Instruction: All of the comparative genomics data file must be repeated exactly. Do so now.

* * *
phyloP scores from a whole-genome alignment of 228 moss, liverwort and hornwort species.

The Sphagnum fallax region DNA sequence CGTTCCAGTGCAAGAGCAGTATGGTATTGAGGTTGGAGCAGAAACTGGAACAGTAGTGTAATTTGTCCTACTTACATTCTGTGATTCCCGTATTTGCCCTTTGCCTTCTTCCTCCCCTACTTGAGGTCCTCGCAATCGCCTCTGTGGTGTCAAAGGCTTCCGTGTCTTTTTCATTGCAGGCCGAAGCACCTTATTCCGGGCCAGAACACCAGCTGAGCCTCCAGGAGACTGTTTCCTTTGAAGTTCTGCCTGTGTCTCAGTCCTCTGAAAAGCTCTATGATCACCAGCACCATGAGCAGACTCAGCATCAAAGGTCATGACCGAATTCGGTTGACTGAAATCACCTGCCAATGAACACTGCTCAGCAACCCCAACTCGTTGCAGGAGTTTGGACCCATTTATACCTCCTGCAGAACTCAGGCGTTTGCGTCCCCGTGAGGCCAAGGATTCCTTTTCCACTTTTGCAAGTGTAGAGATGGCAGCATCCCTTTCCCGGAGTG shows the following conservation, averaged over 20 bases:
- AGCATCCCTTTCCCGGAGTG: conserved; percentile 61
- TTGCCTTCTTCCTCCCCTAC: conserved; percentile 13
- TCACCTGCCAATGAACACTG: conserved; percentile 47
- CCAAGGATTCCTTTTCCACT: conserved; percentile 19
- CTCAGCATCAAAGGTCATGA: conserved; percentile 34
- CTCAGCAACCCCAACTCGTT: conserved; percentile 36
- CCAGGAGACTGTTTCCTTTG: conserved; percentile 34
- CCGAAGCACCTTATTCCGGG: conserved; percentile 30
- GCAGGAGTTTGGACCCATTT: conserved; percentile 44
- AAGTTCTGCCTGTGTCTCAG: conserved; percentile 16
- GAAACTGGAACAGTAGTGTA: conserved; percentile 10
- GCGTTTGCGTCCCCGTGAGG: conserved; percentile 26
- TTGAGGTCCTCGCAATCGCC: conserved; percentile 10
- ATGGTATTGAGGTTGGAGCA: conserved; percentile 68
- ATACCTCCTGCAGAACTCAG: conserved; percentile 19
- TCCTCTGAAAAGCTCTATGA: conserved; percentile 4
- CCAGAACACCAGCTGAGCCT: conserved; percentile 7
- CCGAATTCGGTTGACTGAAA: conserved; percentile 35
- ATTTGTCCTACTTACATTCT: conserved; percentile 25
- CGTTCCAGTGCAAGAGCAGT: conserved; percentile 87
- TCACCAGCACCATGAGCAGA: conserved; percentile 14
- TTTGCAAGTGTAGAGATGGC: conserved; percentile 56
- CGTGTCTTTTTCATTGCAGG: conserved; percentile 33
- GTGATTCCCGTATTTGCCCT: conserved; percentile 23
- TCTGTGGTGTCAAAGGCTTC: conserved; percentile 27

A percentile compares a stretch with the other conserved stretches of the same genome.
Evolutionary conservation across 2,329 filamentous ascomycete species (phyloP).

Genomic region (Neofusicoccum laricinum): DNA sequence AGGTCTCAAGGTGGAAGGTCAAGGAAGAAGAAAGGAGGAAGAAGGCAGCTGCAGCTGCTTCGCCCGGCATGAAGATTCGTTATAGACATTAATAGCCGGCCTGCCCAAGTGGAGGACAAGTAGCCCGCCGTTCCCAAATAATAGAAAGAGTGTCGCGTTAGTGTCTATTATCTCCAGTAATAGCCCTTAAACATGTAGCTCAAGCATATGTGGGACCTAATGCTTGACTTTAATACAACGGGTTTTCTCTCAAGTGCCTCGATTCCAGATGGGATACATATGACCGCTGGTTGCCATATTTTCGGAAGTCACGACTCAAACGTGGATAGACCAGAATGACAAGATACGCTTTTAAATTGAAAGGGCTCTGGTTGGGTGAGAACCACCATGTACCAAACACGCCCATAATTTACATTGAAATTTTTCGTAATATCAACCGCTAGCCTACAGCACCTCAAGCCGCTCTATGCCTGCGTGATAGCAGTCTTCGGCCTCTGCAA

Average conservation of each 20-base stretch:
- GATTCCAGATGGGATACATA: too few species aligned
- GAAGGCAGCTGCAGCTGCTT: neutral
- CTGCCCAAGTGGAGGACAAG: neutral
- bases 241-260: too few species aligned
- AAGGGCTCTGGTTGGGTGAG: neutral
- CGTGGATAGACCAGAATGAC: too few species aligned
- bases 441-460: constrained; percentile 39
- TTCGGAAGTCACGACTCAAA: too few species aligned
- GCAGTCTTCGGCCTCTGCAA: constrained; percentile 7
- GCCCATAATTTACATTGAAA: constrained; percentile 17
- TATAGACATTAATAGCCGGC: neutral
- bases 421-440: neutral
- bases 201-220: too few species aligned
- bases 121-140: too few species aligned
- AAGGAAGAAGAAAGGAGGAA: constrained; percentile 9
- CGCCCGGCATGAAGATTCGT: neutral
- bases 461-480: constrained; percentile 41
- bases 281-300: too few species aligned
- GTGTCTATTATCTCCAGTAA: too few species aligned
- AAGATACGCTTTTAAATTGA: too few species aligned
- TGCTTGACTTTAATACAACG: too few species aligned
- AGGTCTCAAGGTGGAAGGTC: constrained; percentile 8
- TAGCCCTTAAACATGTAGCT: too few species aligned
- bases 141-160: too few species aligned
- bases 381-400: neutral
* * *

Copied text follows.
phyloP scores from a whole-genome alignment of 228 moss, liverwort and hornwort species.

The Sphagnum fallax region DNA sequence CGTTCCAGTGCAAGAGCAGTATGGTATTGAGGTTGGAGCAGAAACTGGAACAGTAGTGTAATTTGTCCTACTTACATTCTGTGATTCCCGTATTTGCCCTTTGCCTTCTTCCTCCCCTACTTGAGGTCCTCGCAATCGCCTCTGTGGTGTCAAAGGCTTCCGTGTCTTTTTCATTGCAGGCCGAAGCACCTTATTCCGGGCCAGAACACCAGCTGAGCCTCCAGGAGACTGTTTCCTTTGAAGTTCTGCCTGTGTCTCAGTCCTCTGAAAAGCTCTATGATCACCAGCACCATGAGCAGACTCAGCATCAAAGGTCATGACCGAATTCGGTTGACTGAAATCACCTGCCAATGAACACTGCTCAGCAACCCCAACTCGTTGCAGGAGTTTGGACCCATTTATACCTCCTGCAGAACTCAGGCGTTTGCGTCCCCGTGAGGCCAAGGATTCCTTTTCCACTTTTGCAAGTGTAGAGATGGCAGCATCCCTTTCCCGGAGTG shows the following conservation, averaged over 20 bases:
- AGCATCCCTTTCCCGGAGTG: conserved; percentile 61
- TTGCCTTCTTCCTCCCCTAC: conserved; percentile 13
- TCACCTGCCAATGAACACTG: conserved; percentile 47
- CCAAGGATTCCTTTTCCACT: conserved; percentile 19
- CTCAGCATCAAAGGTCATGA: conserved; percentile 34
- CTCAGCAACCCCAACTCGTT: conserved; percentile 36
- CCAGGAGACTGTTTCCTTTG: conserved; percentile 34
- CCGAAGCACCTTATTCCGGG: conserved; percentile 30
- GCAGGAGTTTGGACCCATTT: conserved; percentile 44
- AAGTTCTGCCTGTGTCTCAG: conserved; percentile 16
- GAAACTGGAACAGTAGTGTA: conserved; percentile 10
- GCGTTTGCGTCCCCGTGAGG: conserved; percentile 26
- TTGAGGTCCTCGCAATCGCC: conserved; percentile 10
- ATGGTATTGAGGTTGGAGCA: conserved; percentile 68
- ATACCTCCTGCAGAACTCAG: conserved; percentile 19
- TCCTCTGAAAAGCTCTATGA: conserved; percentile 4
- CCAGAACACCAGCTGAGCCT: conserved; percentile 7
- CCGAATTCGGTTGACTGAAA: conserved; percentile 35
- ATTTGTCCTACTTACATTCT: conserved; percentile 25
- CGTTCCAGTGCAAGAGCAGT: conserved; percentile 87
- TCACCAGCACCATGAGCAGA: conserved; percentile 14
- TTTGCAAGTGTAGAGATGGC: conserved; percentile 56
- CGTGTCTTTTTCATTGCAGG: conserved; percentile 33
- GTGATTCCCGTATTTGCCCT: conserved; percentile 23
- TCTGTGGTGTCAAAGGCTTC: conserved; percentile 27

A percentile compares a stretch with the other conserved stretches of the same genome.
Evolutionary conservation across 2,329 filamentous ascomycete species (phyloP).

Genomic region (Neofusicoccum laricinum): DNA sequence AGGTCTCAAGGTGGAAGGTCAAGGAAGAAGAAAGGAGGAAGAAGGCAGCTGCAGCTGCTTCGCCCGGCATGAAGATTCGTTATAGACATTAATAGCCGGCCTGCCCAAGTGGAGGACAAGTAGCCCGCCGTTCCCAAATAATAGAAAGAGTGTCGCGTTAGTGTCTATTATCTCCAGTAATAGCCCTTAAACATGTAGCTCAAGCATATGTGGGACCTAATGCTTGACTTTAATACAACGGGTTTTCTCTCAAGTGCCTCGATTCCAGATGGGATACATATGACCGCTGGTTGCCATATTTTCGGAAGTCACGACTCAAACGTGGATAGACCAGAATGACAAGATACGCTTTTAAATTGAAAGGGCTCTGGTTGGGTGAGAACCACCATGTACCAAACACGCCCATAATTTACATTGAAATTTTTCGTAATATCAACCGCTAGCCTACAGCACCTCAAGCCGCTCTATGCCTGCGTGATAGCAGTCTTCGGCCTCTGCAA

Average conservation of each 20-base stretch:
- GATTCCAGATGGGATACATA: too few species aligned
- GAAGGCAGCTGCAGCTGCTT: neutral
- CTGCCCAAGTGGAGGACAAG: neutral
- bases 241-260: too few species aligned
- AAGGGCTCTGGTTGGGTGAG: neutral
- CGTGGATAGACCAGAATGAC: too few species aligned
- bases 441-460: constrained; percentile 39
- TTCGGAAGTCACGACTCAAA: too few species aligned
- GCAGTCTTCGGCCTCTGCAA: constrained; percentile 7
- GCCCATAATTTACATTGAAA: constrained; percentile 17
- TATAGACATTAATAGCCGGC: neutral
- bases 421-440: neutral
- bases 201-220: too few species aligned
- bases 121-140: too few species aligned
- AAGGAAGAAGAAAGGAGGAA: constrained; percentile 9
- CGCCCGGCATGAAGATTCGT: neutral
- bases 461-480: constrained; percentile 41
- bases 281-300: too few species aligned
- GTGTCTATTATCTCCAGTAA: too few species aligned
- AAGATACGCTTTTAAATTGA: too few species aligned
- TGCTTGACTTTAATACAACG: too few species aligned
- AGGTCTCAAGGTGGAAGGTC: constrained; percentile 8
- TAGCCCTTAAACATGTAGCT: too few species aligned
- bases 141-160: too few species aligned
- bases 381-400: neutral